Many of us worry that our children are possibly not getting enough nutrients from the daily diets; however we are also not sure if we should be giving them some multivitamins.
Sadly … there’s no consensus on this topic. Experts usually do not tend to provide vitamin supplements for children who do not display signs of deficit. They claim that kids do not need huge amounts of minerals and vitamins, and even fussy eaters get enough from regular diet. But On the other side, there are researchers who are on the opinion that kids’ multivitamin are a so-called insurance policy which fills in the gaps of an insufficient diet.
Most of the experts, however, approach this specifically. If it is apparent that a child isn’t eating a well-rounded diet at all, they recommend a pediatric multivitamin. But if a parent is excessively concerned, they usually try to assure them, but may also give them an option of the insurance policy multivitamin.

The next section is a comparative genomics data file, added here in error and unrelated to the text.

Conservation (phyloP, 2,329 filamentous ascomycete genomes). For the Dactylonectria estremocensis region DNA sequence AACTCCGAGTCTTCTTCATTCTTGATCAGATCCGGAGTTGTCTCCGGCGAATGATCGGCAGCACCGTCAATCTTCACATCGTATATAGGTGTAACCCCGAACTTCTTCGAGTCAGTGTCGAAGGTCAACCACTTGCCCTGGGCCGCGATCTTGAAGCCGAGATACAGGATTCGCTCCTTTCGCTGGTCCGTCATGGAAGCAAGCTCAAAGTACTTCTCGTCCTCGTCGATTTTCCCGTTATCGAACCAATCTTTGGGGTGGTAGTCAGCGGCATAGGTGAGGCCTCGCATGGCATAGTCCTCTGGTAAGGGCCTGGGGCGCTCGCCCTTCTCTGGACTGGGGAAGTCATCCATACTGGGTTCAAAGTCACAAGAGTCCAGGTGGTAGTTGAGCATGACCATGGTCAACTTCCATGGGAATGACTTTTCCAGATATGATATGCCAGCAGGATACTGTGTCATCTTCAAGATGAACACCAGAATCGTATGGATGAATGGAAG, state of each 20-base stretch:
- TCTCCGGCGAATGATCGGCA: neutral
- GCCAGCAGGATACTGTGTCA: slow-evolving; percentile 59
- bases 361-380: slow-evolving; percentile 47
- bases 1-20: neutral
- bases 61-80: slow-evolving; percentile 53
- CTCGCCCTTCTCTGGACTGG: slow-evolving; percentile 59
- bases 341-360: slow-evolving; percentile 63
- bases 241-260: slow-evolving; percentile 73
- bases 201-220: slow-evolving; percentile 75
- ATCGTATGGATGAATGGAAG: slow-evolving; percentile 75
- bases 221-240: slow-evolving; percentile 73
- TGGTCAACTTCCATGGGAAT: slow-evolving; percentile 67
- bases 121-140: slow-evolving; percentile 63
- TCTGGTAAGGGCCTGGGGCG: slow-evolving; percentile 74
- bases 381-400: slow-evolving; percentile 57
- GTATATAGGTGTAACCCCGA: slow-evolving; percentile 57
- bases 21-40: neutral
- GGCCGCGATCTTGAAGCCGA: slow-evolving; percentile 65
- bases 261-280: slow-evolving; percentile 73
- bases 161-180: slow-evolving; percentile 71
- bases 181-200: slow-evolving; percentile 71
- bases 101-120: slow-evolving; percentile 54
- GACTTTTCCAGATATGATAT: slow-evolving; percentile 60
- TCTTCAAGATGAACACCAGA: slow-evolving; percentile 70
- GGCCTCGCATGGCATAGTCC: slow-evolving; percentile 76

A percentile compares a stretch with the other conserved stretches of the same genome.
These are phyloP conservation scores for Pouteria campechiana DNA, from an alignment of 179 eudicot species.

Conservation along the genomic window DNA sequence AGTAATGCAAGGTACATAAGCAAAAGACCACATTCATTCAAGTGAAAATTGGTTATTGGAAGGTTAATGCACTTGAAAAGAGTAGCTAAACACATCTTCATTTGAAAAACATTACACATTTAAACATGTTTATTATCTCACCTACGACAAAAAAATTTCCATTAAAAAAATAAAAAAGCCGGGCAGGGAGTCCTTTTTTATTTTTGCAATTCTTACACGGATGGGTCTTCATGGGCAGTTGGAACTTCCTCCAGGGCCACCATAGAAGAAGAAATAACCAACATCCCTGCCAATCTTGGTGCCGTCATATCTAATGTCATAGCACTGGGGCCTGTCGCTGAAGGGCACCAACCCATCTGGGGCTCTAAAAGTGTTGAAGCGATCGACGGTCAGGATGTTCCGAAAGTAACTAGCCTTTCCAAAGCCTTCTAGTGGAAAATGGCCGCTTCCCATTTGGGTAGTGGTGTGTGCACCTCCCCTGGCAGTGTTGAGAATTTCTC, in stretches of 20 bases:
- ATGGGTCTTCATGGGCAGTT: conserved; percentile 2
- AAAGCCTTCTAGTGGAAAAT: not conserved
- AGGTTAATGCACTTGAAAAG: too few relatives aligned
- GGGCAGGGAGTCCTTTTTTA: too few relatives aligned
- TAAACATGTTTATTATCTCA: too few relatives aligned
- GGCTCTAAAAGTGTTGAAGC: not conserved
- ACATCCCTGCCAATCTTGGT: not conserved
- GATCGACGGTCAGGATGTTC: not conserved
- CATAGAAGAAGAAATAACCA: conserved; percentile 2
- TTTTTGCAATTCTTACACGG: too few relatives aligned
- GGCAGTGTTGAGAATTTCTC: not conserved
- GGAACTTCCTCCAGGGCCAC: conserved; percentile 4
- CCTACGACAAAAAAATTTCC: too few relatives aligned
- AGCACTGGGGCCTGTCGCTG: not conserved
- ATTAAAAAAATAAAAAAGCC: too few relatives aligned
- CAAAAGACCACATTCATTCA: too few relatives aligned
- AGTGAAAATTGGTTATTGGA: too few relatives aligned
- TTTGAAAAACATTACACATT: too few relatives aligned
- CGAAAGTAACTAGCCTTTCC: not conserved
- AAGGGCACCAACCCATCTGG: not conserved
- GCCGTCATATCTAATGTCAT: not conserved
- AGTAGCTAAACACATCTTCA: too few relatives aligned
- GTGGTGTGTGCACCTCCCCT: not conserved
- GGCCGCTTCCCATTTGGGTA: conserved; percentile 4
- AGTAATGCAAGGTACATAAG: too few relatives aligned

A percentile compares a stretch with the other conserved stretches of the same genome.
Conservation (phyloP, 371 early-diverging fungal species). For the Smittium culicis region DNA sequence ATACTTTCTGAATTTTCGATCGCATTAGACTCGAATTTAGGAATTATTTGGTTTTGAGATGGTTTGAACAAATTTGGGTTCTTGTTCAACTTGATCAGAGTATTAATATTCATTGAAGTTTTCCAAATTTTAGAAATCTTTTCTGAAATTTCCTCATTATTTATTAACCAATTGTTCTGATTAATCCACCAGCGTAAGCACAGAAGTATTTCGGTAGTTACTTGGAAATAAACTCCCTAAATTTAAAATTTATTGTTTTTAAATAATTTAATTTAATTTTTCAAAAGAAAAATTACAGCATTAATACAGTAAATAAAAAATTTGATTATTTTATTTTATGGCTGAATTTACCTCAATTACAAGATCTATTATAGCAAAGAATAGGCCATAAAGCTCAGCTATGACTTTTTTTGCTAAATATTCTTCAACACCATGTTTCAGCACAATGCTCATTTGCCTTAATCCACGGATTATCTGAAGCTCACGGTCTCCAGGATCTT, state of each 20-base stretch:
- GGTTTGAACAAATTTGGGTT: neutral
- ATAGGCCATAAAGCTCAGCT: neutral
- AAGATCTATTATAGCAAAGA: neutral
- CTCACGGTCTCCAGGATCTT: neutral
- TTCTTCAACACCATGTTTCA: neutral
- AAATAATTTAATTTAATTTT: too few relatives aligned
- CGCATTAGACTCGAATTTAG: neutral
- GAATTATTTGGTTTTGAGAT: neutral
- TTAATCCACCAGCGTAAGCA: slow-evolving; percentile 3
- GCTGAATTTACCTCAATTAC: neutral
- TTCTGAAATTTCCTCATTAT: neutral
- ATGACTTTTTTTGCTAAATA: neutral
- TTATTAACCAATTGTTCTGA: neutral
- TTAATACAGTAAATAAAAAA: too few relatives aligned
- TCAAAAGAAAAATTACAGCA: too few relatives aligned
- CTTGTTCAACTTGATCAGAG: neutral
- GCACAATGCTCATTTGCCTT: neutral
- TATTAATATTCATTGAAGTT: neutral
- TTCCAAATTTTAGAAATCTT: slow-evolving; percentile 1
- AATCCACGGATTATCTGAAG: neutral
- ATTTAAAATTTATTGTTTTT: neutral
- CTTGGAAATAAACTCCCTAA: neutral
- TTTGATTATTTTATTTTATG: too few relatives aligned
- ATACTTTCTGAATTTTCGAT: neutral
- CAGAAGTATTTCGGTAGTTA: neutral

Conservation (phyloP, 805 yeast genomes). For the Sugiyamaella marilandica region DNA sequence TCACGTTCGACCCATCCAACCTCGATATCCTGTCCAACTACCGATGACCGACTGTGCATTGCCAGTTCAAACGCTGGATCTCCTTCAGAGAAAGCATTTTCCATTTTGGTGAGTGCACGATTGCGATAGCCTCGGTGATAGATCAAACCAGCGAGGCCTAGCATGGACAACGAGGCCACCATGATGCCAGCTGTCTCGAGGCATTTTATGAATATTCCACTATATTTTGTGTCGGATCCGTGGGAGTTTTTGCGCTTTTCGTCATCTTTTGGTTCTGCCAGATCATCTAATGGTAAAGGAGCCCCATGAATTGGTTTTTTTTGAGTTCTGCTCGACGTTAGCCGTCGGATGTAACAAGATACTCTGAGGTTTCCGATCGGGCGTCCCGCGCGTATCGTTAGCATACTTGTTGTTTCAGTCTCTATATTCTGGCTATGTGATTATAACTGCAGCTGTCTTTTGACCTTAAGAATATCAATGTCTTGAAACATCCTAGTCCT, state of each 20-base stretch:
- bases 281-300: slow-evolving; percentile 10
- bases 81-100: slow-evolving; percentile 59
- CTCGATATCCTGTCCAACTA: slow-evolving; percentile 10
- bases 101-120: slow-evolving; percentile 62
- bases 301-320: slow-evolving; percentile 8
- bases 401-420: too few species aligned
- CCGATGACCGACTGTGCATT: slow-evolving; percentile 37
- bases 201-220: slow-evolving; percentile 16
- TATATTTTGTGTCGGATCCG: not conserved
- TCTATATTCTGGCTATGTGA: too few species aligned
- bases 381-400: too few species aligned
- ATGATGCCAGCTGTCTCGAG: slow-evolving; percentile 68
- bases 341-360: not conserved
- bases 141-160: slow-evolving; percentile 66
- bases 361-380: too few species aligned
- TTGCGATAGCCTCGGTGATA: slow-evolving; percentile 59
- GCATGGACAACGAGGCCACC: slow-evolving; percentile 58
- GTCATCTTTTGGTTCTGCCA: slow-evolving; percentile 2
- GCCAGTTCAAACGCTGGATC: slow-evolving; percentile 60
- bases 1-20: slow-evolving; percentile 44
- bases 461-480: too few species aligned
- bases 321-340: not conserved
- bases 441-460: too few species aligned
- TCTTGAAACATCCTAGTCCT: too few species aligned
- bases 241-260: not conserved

Two nutriments you do not want to press too much:
Firstly, Vitamin A. especially if it is coming from palmitate, retinol, or acetate. If it is derived from beta carotene, it is generally OK. Continual intake of too much through fortified diet and supplements may cause huge problems.
Secondly, often at times, zinc can also cause a problem. Excessive zinc over extended periods of time may destroy a kid’s immune system and lead him to a deficiency of copper.
So it is always better to check the fortified diets your kid eats. If they are providing 100% vitamin A and100% zinc, and you do not want to part with that particular food, no need to add a multivitamin supplement in the diet. Alternatively, if he is not eating much of fortified foods, you can easily add a standard multi vitamin to the diet.